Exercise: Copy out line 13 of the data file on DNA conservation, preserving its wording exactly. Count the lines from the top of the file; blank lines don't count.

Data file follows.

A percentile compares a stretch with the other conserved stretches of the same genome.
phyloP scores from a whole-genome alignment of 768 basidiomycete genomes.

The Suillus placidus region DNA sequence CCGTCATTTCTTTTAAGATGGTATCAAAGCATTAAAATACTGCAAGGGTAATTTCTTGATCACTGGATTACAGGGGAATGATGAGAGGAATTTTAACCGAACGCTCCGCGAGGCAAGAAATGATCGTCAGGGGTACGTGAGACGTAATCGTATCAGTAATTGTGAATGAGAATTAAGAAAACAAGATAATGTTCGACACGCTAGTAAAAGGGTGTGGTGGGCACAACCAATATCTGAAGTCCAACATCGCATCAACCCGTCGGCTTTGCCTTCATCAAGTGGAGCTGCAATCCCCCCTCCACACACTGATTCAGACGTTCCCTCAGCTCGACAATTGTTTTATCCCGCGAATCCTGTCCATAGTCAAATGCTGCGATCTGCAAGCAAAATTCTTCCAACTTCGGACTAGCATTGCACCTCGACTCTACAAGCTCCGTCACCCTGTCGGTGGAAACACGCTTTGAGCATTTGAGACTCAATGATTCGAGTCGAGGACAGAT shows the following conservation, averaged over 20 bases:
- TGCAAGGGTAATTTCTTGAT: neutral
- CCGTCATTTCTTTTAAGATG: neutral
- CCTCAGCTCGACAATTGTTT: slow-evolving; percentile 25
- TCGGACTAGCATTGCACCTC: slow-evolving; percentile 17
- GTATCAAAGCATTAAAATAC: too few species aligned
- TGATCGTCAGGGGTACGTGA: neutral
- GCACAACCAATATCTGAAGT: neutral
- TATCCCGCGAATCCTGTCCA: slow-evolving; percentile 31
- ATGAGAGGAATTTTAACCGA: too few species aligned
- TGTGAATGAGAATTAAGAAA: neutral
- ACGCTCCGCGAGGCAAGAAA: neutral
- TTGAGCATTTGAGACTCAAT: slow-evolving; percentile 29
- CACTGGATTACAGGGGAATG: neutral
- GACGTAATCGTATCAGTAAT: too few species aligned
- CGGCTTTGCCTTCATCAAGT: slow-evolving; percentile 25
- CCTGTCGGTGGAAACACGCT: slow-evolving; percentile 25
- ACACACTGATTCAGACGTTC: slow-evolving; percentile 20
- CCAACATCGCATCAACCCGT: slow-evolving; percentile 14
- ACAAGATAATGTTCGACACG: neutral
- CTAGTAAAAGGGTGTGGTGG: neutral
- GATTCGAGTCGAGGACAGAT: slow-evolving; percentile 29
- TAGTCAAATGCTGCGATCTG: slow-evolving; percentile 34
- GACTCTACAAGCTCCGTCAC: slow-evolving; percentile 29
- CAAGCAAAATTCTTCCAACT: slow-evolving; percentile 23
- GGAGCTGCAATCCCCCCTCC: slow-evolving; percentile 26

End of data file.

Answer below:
- TGTGAATGAGAATTAAGAAA: neutral